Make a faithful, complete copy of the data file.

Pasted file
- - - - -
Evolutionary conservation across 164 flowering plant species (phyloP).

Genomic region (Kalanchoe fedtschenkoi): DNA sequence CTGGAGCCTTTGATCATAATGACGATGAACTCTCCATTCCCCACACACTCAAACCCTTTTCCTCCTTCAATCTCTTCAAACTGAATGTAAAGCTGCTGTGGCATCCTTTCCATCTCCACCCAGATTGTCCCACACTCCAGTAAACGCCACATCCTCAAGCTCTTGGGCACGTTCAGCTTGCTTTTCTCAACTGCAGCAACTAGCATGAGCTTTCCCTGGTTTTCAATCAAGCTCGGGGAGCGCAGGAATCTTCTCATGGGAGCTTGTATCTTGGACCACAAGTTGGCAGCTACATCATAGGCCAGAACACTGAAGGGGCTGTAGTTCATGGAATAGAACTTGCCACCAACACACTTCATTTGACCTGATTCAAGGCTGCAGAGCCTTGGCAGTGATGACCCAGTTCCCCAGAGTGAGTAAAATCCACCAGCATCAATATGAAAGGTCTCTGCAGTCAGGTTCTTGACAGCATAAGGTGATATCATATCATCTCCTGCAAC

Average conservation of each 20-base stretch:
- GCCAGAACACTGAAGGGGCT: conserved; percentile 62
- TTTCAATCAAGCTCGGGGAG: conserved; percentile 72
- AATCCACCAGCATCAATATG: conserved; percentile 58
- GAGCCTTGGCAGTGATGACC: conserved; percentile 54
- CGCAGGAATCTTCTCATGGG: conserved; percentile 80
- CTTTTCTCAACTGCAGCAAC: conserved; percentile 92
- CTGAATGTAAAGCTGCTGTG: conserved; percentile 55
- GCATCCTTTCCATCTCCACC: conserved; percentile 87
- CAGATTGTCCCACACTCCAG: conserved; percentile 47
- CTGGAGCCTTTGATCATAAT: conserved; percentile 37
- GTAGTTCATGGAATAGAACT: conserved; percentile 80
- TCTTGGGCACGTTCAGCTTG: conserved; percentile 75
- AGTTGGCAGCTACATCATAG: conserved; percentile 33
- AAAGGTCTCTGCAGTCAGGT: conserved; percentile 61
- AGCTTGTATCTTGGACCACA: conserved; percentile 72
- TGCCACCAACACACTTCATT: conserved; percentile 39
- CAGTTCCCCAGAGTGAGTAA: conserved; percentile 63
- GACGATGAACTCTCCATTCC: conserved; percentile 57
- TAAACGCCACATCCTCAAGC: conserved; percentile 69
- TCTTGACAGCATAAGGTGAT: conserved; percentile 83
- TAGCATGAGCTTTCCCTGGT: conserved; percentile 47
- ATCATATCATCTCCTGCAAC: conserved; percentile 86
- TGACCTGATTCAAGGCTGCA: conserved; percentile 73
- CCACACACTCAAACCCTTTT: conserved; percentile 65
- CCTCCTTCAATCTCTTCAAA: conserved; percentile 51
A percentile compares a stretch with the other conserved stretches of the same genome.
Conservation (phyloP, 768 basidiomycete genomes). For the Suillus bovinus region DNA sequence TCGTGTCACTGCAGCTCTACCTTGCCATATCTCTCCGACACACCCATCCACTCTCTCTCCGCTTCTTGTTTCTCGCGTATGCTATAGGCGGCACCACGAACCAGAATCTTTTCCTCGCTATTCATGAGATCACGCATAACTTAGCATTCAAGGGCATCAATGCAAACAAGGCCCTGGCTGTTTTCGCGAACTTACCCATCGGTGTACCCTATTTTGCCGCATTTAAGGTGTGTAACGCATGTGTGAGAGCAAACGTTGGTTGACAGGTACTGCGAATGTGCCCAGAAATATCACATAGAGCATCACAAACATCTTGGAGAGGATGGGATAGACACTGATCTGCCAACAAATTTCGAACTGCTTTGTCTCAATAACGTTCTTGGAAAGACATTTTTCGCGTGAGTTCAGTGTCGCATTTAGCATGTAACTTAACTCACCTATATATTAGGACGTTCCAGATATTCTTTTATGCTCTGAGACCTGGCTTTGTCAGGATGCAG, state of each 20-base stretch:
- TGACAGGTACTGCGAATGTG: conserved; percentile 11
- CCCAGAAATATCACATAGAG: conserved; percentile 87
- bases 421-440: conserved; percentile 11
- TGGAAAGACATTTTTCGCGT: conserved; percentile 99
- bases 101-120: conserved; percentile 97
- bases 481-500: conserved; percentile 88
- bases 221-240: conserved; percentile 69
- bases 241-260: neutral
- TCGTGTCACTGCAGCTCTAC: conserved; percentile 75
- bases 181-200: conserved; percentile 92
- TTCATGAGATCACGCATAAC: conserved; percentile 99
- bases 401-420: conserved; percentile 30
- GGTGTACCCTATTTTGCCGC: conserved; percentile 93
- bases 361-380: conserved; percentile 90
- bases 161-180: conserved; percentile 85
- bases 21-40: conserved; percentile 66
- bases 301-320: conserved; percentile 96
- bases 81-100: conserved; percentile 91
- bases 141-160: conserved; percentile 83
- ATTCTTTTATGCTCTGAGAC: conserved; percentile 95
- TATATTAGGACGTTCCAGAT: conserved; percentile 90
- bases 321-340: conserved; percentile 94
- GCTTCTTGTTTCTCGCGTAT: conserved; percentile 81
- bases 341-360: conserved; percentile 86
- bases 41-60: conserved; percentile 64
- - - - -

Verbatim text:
Evolutionary conservation across 164 flowering plant species (phyloP).

Genomic region (Kalanchoe fedtschenkoi): DNA sequence CTGGAGCCTTTGATCATAATGACGATGAACTCTCCATTCCCCACACACTCAAACCCTTTTCCTCCTTCAATCTCTTCAAACTGAATGTAAAGCTGCTGTGGCATCCTTTCCATCTCCACCCAGATTGTCCCACACTCCAGTAAACGCCACATCCTCAAGCTCTTGGGCACGTTCAGCTTGCTTTTCTCAACTGCAGCAACTAGCATGAGCTTTCCCTGGTTTTCAATCAAGCTCGGGGAGCGCAGGAATCTTCTCATGGGAGCTTGTATCTTGGACCACAAGTTGGCAGCTACATCATAGGCCAGAACACTGAAGGGGCTGTAGTTCATGGAATAGAACTTGCCACCAACACACTTCATTTGACCTGATTCAAGGCTGCAGAGCCTTGGCAGTGATGACCCAGTTCCCCAGAGTGAGTAAAATCCACCAGCATCAATATGAAAGGTCTCTGCAGTCAGGTTCTTGACAGCATAAGGTGATATCATATCATCTCCTGCAAC

Average conservation of each 20-base stretch:
- GCCAGAACACTGAAGGGGCT: conserved; percentile 62
- TTTCAATCAAGCTCGGGGAG: conserved; percentile 72
- AATCCACCAGCATCAATATG: conserved; percentile 58
- GAGCCTTGGCAGTGATGACC: conserved; percentile 54
- CGCAGGAATCTTCTCATGGG: conserved; percentile 80
- CTTTTCTCAACTGCAGCAAC: conserved; percentile 92
- CTGAATGTAAAGCTGCTGTG: conserved; percentile 55
- GCATCCTTTCCATCTCCACC: conserved; percentile 87
- CAGATTGTCCCACACTCCAG: conserved; percentile 47
- CTGGAGCCTTTGATCATAAT: conserved; percentile 37
- GTAGTTCATGGAATAGAACT: conserved; percentile 80
- TCTTGGGCACGTTCAGCTTG: conserved; percentile 75
- AGTTGGCAGCTACATCATAG: conserved; percentile 33
- AAAGGTCTCTGCAGTCAGGT: conserved; percentile 61
- AGCTTGTATCTTGGACCACA: conserved; percentile 72
- TGCCACCAACACACTTCATT: conserved; percentile 39
- CAGTTCCCCAGAGTGAGTAA: conserved; percentile 63
- GACGATGAACTCTCCATTCC: conserved; percentile 57
- TAAACGCCACATCCTCAAGC: conserved; percentile 69
- TCTTGACAGCATAAGGTGAT: conserved; percentile 83
- TAGCATGAGCTTTCCCTGGT: conserved; percentile 47
- ATCATATCATCTCCTGCAAC: conserved; percentile 86
- TGACCTGATTCAAGGCTGCA: conserved; percentile 73
- CCACACACTCAAACCCTTTT: conserved; percentile 65
- CCTCCTTCAATCTCTTCAAA: conserved; percentile 51
A percentile compares a stretch with the other conserved stretches of the same genome.
Conservation (phyloP, 768 basidiomycete genomes). For the Suillus bovinus region DNA sequence TCGTGTCACTGCAGCTCTACCTTGCCATATCTCTCCGACACACCCATCCACTCTCTCTCCGCTTCTTGTTTCTCGCGTATGCTATAGGCGGCACCACGAACCAGAATCTTTTCCTCGCTATTCATGAGATCACGCATAACTTAGCATTCAAGGGCATCAATGCAAACAAGGCCCTGGCTGTTTTCGCGAACTTACCCATCGGTGTACCCTATTTTGCCGCATTTAAGGTGTGTAACGCATGTGTGAGAGCAAACGTTGGTTGACAGGTACTGCGAATGTGCCCAGAAATATCACATAGAGCATCACAAACATCTTGGAGAGGATGGGATAGACACTGATCTGCCAACAAATTTCGAACTGCTTTGTCTCAATAACGTTCTTGGAAAGACATTTTTCGCGTGAGTTCAGTGTCGCATTTAGCATGTAACTTAACTCACCTATATATTAGGACGTTCCAGATATTCTTTTATGCTCTGAGACCTGGCTTTGTCAGGATGCAG, state of each 20-base stretch:
- TGACAGGTACTGCGAATGTG: conserved; percentile 11
- CCCAGAAATATCACATAGAG: conserved; percentile 87
- bases 421-440: conserved; percentile 11
- TGGAAAGACATTTTTCGCGT: conserved; percentile 99
- bases 101-120: conserved; percentile 97
- bases 481-500: conserved; percentile 88
- bases 221-240: conserved; percentile 69
- bases 241-260: neutral
- TCGTGTCACTGCAGCTCTAC: conserved; percentile 75
- bases 181-200: conserved; percentile 92
- TTCATGAGATCACGCATAAC: conserved; percentile 99
- bases 401-420: conserved; percentile 30
- GGTGTACCCTATTTTGCCGC: conserved; percentile 93
- bases 361-380: conserved; percentile 90
- bases 161-180: conserved; percentile 85
- bases 21-40: conserved; percentile 66
- bases 301-320: conserved; percentile 96
- bases 81-100: conserved; percentile 91
- bases 141-160: conserved; percentile 83
- ATTCTTTTATGCTCTGAGAC: conserved; percentile 95
- TATATTAGGACGTTCCAGAT: conserved; percentile 90
- bases 321-340: conserved; percentile 94
- GCTTCTTGTTTCTCGCGTAT: conserved; percentile 81
- bases 341-360: conserved; percentile 86
- bases 41-60: conserved; percentile 64